Commentary | 01 October 2013

Global insider: Australia seeks assurances from India in advance of nuclear trade deal

In this interview with World Politics Review, Rory Medcalf explores the significance of and obstacles to achieving a nuclear trade deal between Australia and India.

  • Rory Medcalf

In this interview with World Politics Review, Rory Medcalf explores the significance of and obstacles to achieving a nuclear trade deal between Australia and India.

  • Rory Medcalf

Executive Summary

Global insider: Australia seeks assurances from India in advance of nuclear trade deal

World Politics Review

1 October 2013

 

India is seeking to conclude a nuclear trade deal with Australia’s new government by the end of the year. In an email interview, Rory Medcalf, director of the International Security Program at the Lowy Institute and associate director of the Australia India Institute, explained what’s at stake in their negotiations.

WPR: What is at stake in the nuclear trade negotiations between India and Australia?
 
Rory Medcalf: These are safeguards talks aimed at finalizing an agreement to ensure that any Australian uranium exported to India will not be diverted to military uses. Uranium is no longer a make or break issue in Australia-India relations, since the Australian government and the opposition Labor Party both now support civilian uranium exports to India in principle. There was a long phase of discrimination against India, including a blanket ban on uranium exports to India from Australia due to India’s non-signature of the Nuclear Nonproliferation Treaty (NPT), but that is now over. So Indians know the barrier of mistrust and discrimination is gone permanently. But exports will not be automatic—first, the two countries have to agree on the details of safeguards, and then of course commercial entities on both sides have to come to business supply arrangements.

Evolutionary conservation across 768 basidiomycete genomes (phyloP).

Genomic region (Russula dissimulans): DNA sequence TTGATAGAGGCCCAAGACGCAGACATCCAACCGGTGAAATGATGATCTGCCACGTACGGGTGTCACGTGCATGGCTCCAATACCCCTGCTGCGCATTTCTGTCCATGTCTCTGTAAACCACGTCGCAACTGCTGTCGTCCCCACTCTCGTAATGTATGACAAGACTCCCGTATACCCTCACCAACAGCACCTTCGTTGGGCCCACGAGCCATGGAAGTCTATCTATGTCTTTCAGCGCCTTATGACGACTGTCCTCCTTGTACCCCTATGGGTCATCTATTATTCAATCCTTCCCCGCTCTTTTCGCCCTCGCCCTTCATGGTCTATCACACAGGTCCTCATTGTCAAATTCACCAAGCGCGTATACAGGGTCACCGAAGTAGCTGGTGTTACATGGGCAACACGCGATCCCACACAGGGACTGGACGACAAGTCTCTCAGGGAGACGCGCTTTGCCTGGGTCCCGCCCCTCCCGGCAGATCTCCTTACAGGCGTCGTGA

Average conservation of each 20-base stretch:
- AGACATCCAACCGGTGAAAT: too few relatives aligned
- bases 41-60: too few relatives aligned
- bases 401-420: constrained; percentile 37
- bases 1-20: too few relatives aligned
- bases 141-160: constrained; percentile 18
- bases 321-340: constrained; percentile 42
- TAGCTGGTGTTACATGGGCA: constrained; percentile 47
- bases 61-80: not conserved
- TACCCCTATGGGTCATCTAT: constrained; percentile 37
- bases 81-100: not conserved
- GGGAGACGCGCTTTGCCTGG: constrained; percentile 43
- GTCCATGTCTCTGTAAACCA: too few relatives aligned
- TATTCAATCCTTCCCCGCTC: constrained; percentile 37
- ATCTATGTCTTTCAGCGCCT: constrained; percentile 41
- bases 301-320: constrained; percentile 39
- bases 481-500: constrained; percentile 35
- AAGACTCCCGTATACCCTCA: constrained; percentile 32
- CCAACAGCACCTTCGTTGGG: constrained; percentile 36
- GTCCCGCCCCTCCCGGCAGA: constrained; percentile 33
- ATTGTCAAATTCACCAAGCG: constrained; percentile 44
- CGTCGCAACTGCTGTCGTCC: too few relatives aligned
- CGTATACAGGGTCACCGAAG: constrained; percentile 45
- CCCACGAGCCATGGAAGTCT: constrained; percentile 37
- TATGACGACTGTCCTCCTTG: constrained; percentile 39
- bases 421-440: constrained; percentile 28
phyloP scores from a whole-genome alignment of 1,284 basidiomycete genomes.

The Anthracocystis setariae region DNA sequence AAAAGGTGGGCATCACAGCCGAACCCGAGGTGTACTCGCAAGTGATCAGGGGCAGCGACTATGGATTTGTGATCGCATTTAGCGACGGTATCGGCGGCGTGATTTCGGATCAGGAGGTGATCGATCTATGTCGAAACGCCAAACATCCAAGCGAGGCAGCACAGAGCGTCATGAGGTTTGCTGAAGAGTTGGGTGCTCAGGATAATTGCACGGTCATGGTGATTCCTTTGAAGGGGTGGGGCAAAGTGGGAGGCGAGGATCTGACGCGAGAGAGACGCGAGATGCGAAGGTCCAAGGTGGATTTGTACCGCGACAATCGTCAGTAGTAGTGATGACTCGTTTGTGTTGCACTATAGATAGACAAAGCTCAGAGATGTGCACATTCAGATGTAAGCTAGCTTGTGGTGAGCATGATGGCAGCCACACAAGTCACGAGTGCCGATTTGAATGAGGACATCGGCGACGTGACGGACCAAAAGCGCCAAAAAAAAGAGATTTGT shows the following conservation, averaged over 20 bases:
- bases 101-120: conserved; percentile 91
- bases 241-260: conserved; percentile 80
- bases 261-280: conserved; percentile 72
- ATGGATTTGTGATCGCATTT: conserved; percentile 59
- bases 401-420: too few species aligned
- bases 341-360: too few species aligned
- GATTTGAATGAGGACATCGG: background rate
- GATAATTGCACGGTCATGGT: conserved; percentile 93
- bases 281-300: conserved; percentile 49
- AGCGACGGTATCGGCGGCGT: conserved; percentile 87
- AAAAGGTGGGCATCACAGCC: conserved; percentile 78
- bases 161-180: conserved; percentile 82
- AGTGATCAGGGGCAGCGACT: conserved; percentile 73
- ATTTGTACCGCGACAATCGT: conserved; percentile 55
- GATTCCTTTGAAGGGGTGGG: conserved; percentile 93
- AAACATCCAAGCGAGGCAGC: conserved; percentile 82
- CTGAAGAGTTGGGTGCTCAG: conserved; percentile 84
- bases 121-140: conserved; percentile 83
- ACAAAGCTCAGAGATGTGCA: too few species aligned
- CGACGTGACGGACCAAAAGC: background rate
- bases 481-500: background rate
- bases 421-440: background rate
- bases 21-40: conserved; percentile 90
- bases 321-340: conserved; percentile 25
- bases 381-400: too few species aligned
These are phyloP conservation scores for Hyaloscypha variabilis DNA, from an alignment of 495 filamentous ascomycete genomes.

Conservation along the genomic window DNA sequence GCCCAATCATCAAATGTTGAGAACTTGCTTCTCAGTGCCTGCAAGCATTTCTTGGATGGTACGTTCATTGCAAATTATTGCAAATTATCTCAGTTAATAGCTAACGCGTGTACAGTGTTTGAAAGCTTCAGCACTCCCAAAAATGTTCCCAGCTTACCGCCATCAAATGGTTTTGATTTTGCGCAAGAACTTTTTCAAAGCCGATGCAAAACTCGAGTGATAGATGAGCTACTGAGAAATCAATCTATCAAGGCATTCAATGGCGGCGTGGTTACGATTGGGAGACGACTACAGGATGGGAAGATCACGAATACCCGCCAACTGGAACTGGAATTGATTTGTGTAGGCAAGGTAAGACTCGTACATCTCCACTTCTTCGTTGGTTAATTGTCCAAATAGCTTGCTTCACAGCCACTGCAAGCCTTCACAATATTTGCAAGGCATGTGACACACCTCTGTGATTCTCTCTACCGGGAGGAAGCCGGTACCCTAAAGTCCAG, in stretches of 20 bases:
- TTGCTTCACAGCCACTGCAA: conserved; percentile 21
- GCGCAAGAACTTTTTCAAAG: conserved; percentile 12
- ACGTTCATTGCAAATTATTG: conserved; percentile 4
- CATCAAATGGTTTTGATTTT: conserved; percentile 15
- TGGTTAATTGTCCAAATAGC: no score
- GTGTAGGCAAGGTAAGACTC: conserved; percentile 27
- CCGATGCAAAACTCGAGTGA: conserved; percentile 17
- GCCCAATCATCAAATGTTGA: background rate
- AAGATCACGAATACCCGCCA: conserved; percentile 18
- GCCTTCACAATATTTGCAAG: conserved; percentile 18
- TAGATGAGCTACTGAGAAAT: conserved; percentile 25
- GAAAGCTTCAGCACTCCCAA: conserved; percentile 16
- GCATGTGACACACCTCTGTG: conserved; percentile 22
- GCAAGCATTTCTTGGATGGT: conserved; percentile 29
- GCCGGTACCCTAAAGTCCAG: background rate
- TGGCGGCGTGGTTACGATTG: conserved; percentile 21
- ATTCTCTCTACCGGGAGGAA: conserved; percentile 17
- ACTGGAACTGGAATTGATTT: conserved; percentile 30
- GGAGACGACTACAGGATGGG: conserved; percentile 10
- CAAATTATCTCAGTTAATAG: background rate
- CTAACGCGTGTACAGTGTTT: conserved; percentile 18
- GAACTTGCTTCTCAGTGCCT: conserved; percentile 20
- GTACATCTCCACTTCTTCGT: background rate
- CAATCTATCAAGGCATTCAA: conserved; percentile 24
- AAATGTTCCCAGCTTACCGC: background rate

WPR: What are the remaining obstacles to a deal?
 
Medcalf: Australian officials have to be convinced that India’s civil and military nuclear programs are well and truly separated, and that India can give reliable assurances that Australian-origin nuclear material can be accounted for in purely peaceful uses, consistent with India’s agreement with the International Atomic Energy Agency. This is no more than Australia demands of other nuclear-armed countries like China or Russia, which already are destinations for Australian uranium exports for civilian energy purposes. This is a reasonable expectation, and should be achievable. India cannot expect Australia to somehow discriminate in its favor in ways that Australia does not do for other nuclear-armed states and NPT members. In any case, there should be no rush or political urgency, as the commercial and developmental imperatives are not especially great right now—India’s nuclear energy sector is growing more slowly than some had anticipated, and it does not need Australian uranium immediately.
 
WPR: Is Australia's new government likely to bring changes to the country's nonproliferation posture toward India and more generally?
 
Medcalf: There is unlikely to be dramatic change. There is broad bipartisanship in Australia on nonproliferation and arms control, although the new conservative government is likely to be less crusading on nuclear disarmament than were previous Labor governments.